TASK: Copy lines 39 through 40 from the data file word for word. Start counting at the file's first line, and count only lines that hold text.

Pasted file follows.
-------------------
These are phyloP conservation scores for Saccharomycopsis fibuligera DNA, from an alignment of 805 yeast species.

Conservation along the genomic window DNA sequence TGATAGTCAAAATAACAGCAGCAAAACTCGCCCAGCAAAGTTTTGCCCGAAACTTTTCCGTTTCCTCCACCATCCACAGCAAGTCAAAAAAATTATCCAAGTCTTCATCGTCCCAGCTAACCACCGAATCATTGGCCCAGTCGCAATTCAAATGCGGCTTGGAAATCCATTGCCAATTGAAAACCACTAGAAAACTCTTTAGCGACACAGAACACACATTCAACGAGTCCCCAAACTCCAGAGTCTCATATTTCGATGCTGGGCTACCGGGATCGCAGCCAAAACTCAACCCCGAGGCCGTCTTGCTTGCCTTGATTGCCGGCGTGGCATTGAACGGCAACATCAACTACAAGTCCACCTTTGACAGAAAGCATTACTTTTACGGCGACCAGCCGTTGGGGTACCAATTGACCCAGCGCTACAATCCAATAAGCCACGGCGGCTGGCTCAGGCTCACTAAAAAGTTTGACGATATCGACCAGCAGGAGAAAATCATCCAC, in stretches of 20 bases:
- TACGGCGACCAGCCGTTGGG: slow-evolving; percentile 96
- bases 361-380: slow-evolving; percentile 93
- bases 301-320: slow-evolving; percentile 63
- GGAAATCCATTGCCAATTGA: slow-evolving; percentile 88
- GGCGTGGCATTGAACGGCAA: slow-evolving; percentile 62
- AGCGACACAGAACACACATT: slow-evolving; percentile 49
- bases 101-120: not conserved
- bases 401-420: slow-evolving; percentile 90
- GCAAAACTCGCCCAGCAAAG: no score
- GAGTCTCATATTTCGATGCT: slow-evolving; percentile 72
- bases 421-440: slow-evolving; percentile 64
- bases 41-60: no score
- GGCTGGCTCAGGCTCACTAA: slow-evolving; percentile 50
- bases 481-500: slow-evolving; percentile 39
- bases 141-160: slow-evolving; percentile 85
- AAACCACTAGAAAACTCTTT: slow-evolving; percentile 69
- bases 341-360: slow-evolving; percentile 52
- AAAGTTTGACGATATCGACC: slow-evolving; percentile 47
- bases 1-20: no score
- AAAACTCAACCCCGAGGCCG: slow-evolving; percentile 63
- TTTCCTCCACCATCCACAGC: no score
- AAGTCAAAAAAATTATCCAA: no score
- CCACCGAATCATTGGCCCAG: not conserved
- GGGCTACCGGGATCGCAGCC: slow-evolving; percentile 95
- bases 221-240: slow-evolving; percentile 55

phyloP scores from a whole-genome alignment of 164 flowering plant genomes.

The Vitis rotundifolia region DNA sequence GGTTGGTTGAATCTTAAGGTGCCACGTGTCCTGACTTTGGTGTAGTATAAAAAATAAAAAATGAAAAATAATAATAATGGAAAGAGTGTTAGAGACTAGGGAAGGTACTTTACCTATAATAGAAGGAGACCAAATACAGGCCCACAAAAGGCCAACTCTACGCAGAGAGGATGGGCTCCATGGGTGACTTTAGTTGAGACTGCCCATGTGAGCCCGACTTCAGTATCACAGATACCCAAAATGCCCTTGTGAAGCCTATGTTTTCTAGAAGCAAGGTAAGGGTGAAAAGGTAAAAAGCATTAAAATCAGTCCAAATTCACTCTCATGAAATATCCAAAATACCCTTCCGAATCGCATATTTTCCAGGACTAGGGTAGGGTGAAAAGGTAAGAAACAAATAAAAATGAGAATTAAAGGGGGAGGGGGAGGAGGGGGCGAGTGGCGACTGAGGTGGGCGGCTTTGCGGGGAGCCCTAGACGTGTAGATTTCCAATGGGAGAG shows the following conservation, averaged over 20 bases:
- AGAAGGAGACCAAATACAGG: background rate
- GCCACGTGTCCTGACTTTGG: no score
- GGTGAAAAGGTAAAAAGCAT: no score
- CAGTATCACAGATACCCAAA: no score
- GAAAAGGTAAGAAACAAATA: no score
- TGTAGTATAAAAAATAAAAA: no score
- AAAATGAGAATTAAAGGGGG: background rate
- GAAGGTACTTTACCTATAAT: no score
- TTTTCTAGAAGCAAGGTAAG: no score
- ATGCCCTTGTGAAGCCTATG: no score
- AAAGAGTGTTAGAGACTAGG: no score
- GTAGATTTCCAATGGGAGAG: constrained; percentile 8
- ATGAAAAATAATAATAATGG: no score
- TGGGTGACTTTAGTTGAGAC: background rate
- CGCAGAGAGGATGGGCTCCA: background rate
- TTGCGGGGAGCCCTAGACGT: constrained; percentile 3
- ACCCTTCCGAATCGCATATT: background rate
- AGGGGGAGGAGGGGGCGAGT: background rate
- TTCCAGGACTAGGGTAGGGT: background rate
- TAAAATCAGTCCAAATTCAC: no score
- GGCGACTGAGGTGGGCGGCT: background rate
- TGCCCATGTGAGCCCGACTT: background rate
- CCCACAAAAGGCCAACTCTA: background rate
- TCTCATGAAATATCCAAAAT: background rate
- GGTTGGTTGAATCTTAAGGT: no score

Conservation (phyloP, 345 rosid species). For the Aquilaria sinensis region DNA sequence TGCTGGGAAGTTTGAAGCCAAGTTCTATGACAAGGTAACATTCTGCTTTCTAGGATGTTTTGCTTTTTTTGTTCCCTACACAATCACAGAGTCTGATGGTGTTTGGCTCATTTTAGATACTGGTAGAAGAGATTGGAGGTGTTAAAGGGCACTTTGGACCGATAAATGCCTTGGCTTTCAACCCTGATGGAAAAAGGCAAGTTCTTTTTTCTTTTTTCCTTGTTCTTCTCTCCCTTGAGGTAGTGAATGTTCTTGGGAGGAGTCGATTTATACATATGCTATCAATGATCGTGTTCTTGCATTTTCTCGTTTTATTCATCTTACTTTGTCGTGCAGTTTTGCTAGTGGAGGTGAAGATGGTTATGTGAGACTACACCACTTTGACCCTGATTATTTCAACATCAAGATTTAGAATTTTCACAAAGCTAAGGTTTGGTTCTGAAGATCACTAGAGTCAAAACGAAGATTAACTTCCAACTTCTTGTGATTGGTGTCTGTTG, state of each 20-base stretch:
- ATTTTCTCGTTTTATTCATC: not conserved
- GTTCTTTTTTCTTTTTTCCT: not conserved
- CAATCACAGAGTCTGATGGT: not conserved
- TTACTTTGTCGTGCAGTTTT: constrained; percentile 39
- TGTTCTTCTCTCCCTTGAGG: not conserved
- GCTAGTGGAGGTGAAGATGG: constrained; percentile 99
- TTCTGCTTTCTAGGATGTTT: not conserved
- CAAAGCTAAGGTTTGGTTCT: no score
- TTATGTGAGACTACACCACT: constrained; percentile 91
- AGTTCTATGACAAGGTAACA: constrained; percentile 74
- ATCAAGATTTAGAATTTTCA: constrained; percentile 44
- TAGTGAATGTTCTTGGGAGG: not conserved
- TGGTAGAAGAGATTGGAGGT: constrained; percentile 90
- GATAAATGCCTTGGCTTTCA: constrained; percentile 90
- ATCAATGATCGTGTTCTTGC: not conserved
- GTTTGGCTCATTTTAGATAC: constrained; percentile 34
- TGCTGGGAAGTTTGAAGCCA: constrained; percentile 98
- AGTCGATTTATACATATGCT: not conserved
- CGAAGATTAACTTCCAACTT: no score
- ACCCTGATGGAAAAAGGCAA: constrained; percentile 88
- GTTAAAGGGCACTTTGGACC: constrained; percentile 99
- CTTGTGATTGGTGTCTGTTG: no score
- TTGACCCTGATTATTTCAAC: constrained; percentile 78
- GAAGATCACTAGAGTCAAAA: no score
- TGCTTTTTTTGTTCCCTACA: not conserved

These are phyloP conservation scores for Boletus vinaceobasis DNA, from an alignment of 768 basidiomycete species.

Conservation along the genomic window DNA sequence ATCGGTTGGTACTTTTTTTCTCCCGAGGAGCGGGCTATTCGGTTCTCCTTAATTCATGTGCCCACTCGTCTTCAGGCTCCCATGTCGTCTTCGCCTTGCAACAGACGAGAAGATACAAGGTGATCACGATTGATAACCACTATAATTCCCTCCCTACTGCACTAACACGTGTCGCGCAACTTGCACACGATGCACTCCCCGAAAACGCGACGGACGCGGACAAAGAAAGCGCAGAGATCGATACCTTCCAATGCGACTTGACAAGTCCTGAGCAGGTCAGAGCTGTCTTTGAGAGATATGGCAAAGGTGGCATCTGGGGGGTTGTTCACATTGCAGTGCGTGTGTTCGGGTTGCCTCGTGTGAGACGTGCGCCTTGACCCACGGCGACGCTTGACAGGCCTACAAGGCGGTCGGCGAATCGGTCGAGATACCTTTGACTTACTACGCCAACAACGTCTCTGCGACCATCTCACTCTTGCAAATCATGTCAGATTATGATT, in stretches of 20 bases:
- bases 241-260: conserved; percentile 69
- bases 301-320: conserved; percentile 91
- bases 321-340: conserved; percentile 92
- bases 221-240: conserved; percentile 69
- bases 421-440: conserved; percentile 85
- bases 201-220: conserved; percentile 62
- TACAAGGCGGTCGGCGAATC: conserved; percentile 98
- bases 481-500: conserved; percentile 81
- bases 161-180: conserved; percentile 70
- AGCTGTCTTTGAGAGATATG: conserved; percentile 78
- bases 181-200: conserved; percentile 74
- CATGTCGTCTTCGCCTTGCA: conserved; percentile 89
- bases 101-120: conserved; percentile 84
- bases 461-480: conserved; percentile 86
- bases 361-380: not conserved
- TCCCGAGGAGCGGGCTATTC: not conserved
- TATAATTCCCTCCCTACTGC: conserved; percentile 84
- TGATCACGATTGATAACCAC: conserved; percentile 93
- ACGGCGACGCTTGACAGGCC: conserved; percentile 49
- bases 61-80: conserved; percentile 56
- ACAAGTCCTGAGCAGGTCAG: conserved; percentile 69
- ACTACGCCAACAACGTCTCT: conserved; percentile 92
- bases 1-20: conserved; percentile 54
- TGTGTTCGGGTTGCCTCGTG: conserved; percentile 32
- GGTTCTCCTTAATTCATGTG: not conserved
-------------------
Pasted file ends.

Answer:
- ATGCCCTTGTGAAGCCTATG: no score
- AAAGAGTGTTAGAGACTAGG: no score